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Chateau Tongariro

Updated on August 22, 2014

After a four hour drive from Wellington, when Chateau Tongariro emerged from the mist it was as if we had somehow driven to the middle of Europe. Nestled on its own amongst the mountains the Hotel is a remarkable piece of New Zealand's history and a jewel in the country's tourism crown.

The open fire in the Lounge Bar
The open fire in the Lounge Bar
The view from the Lounge Bar window
The view from the Lounge Bar window
The Ngarahoe Room
The Ngarahoe Room
The Lounge Bar
The Lounge Bar
The king-size bed
The king-size bed
The small TV
The small TV
The bathroom - modern and functional
The bathroom - modern and functional

Accommodation and facilities

On the way to our room we passed through the opulent open plan lounge bar. Furnished in rich reds and greens, heavy felt curtains and chandeliers this area was well populated throughout the day. The open fire and large windows with views across the mountains make it an excellent place to enjoy your beverage of choice. The area also has a full-sized snooker table and a grand piano with live pianist.

Our room was in the new wing. Although a little smaller than I might have expected it was nicely styled with dark-stained wooden furnishings and a king-sized bed. The bathroom was modern and functional and the heat pump kept the room blissfully warm. The only real complaint was the small screen TV.

Downstairs in the basement there is a small gymnasium, a games room, a sauna and a plunge pool. The gymnasium is quite small with just a few pieces of equipment but would probably suffice if you were desperate for a work-out. We thoroughly enjoyed our game of Air Hockey in the games room. The sauna was large and well-maintained with beautiful hot scented steam. The plunge pool on the other hand was quite strange and not very appealing. It had a very low ceiling and was swarming with kids. But the worst part of this area was the temperature in the changing rooms which seemed to have no heating at all.

The Dining Room was also a bit cold. The bathrooms were located out in the Lounge Bar and quite a walk from the table. They were quite dilapidated with harsh lighting, cheap fixtures and chipped paint work.

The Hotel has an on site cinema with about 3 screenings a day. There are plenty of old favourites like “Raiders of the Lost Ark” and “The Sword in the Stone”. We managed to catch “The Desolation of Smaug” and got to watch it sitting on a large comfy sofa, drinking sparkling wine and eating pate and fish roe that we had brought from home.

We spent a pleasant hour or two before dinner in the Ngaurahoe Room, a little reading room off the Lounge Bar. Reminiscent of a gentleman's club this area had big leather chairs an open fire and an eclectic collection of reading material including old Encyclopedia Brittanica and New Zealand Year Book. I chose a 1966 volume entitled “Expert Skiing” in preparation for my first trip to a ski-field the next day.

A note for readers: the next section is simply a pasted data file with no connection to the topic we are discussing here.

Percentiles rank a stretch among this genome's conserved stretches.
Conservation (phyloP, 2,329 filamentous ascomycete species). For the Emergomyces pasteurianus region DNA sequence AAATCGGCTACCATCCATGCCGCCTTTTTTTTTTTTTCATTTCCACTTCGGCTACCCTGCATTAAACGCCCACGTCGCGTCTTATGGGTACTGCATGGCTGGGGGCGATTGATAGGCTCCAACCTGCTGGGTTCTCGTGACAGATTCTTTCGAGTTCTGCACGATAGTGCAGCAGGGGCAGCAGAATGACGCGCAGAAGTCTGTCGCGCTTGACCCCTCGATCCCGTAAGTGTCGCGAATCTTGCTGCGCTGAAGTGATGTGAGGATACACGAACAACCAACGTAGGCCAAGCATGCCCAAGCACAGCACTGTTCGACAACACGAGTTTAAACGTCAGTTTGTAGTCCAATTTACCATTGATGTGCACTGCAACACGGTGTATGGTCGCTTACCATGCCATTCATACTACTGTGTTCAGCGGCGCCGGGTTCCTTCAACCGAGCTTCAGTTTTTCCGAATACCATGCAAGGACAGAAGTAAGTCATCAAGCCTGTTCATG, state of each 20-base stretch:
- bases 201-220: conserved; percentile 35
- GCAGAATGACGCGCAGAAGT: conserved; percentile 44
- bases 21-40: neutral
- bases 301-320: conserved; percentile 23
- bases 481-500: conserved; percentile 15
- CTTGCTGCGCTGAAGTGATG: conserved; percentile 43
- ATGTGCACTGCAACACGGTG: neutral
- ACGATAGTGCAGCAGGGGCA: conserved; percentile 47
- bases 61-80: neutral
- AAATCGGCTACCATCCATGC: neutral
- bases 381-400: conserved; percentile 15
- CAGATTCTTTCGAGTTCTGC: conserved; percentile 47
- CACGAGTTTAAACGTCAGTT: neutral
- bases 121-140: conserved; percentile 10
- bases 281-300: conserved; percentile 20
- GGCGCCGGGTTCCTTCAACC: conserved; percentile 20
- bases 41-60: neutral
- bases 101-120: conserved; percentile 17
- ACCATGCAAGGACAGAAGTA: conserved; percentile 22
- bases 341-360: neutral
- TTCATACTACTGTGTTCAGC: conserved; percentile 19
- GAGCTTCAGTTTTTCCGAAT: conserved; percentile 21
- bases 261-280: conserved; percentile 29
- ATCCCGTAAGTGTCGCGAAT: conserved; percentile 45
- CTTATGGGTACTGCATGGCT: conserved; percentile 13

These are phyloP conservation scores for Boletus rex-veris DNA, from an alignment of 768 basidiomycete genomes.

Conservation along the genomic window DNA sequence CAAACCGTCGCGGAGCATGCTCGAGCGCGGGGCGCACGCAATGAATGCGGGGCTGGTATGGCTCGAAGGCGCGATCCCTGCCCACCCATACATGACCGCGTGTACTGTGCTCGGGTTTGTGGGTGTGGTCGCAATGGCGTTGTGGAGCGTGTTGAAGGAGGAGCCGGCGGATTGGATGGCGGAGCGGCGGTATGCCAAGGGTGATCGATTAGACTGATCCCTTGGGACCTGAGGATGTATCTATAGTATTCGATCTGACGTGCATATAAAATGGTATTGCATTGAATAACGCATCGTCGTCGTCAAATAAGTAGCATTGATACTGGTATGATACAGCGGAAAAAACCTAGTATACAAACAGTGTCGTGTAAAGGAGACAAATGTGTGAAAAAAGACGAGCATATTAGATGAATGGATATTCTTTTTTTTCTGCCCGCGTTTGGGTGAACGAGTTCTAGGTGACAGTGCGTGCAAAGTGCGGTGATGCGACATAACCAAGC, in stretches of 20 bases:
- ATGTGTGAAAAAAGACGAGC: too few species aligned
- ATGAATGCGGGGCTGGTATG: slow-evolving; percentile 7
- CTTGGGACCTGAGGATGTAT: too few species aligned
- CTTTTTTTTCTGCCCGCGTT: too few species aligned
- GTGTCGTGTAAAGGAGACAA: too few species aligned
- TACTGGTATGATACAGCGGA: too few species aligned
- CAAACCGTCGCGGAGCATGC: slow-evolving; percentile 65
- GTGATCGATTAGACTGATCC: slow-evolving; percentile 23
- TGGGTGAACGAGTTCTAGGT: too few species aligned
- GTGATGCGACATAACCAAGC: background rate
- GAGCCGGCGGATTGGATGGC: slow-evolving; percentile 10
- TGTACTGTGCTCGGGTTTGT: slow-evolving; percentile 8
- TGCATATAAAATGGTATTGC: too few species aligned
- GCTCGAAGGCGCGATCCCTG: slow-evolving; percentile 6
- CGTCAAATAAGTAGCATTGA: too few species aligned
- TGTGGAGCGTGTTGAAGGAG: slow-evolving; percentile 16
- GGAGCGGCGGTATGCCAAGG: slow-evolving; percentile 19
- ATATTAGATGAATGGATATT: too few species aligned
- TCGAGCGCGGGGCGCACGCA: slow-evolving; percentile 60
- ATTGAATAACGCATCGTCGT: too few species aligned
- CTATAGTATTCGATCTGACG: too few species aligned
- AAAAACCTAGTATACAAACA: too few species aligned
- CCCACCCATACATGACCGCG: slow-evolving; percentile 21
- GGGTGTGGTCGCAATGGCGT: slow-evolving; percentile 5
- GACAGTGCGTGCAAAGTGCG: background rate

We were picked up by a Roam shuttle in the morning for the trip up the mountain and were able to hire all the gear once we got to the slopes. I did think we should have been able to wait for the shuttle in the Hotel lobby instead of being made to stand outside at the end of the drive.

The small gym
The small gym
The Air Hockey table in the games room
The Air Hockey table in the games room
The plunge pool
The plunge pool

Food and wine

We had purchased a package deal which included breakfast and dinner. Unfortunately this meant we got to have the same cut-down “Celebration” menu on both nights. Because there were only three entrées and two deserts on the menu we ended up having to repeat one entrée and choosing not to eat desert on the second night. I would expect that the menus would rotate to give guests a better variety of dining options.

The food was for the most part tasty, well-cooked fine-dining. We particularly enjoyed the Macadamia encrusted Lamb with Sweetbreads, the Mushroom and Whiskey Chicken and the Apricot Melba for desert. We did find that the food got cold quite quickly and wondered if the plates had been heated long enough.

The pre-dinner and after drink specials were well worth looking out for. The cocktails were well priced and the Martini particularly well made. Unfortunately our first two choices of wine were unavailable with no comparable alternative. This meant there was no Cabernet Sauvignon on the menu to go with the Steak and Duck Liver Pate.

Breakfast was buffet style with all the usual suspects. Fruits, breads, meats, spreads, scrambled eggs, bacon, beans, pastries etc. The Porridge was excellent and the fresh juice extractor was a nice touch. They did need to get the cooked food out quicker during busy periods.


The initial email correspondence about travel to and from the mountain were quite unhelpful. We were essentially told to google information. Not what I expect from a luxury hotel after I've just paid for a booking.

The service once we arrived was very professional and friendly. Although some staff were trainees there were enough more experienced hands to answer difficult questions such as “What is an Apricot Melba?” or “What time is the last bus back from the mountain?”


I have heard that some guests say The Chateau is a bit dated and slightly dilapidated. To me this is what makes it so quintessentially New Zealand. The Chateau wears it's history with pride. It's a place where people can take their kids and they can run bare-foot over the sofas - and they do. It's a laid back, kiwi-batch, four-wheel drive, designer jeans and an expensive checked shirt kind of comfort and opulence. Just go with it.


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